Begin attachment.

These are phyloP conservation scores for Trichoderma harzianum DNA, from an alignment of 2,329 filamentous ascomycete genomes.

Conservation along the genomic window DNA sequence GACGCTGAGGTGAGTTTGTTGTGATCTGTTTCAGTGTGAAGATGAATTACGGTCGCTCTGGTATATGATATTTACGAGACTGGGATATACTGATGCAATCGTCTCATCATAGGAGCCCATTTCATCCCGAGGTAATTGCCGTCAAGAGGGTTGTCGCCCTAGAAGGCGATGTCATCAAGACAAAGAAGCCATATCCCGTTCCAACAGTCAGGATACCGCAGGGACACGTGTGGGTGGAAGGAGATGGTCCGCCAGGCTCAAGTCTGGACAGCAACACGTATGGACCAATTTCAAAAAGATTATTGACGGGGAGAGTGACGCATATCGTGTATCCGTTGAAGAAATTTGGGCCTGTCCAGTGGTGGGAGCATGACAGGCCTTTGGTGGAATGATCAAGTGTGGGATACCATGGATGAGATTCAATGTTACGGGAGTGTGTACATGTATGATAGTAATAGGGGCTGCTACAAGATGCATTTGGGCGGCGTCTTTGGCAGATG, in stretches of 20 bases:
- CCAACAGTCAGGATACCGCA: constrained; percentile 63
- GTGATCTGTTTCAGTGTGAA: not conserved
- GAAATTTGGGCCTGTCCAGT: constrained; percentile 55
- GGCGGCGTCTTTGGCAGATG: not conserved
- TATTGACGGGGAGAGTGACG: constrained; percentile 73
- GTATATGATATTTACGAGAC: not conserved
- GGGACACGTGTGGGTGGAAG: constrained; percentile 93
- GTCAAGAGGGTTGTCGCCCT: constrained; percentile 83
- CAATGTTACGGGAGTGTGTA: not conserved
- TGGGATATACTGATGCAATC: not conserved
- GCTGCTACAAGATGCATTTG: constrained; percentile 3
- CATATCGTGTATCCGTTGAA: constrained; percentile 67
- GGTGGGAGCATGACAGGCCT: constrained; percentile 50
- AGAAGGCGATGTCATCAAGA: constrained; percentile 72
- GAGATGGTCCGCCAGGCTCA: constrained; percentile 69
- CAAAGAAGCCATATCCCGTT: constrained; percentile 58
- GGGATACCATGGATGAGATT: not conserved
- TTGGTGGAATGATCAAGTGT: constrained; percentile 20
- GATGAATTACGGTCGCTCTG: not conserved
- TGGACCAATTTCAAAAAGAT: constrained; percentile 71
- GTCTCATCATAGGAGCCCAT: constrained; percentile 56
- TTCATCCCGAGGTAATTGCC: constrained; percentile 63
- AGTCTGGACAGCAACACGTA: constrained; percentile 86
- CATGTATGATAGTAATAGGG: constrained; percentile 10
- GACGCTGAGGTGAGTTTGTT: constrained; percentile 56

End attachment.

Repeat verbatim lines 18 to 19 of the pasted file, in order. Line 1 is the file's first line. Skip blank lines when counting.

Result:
- CAAAGAAGCCATATCCCGTT: constrained; percentile 58
- GGGATACCATGGATGAGATT: not conserved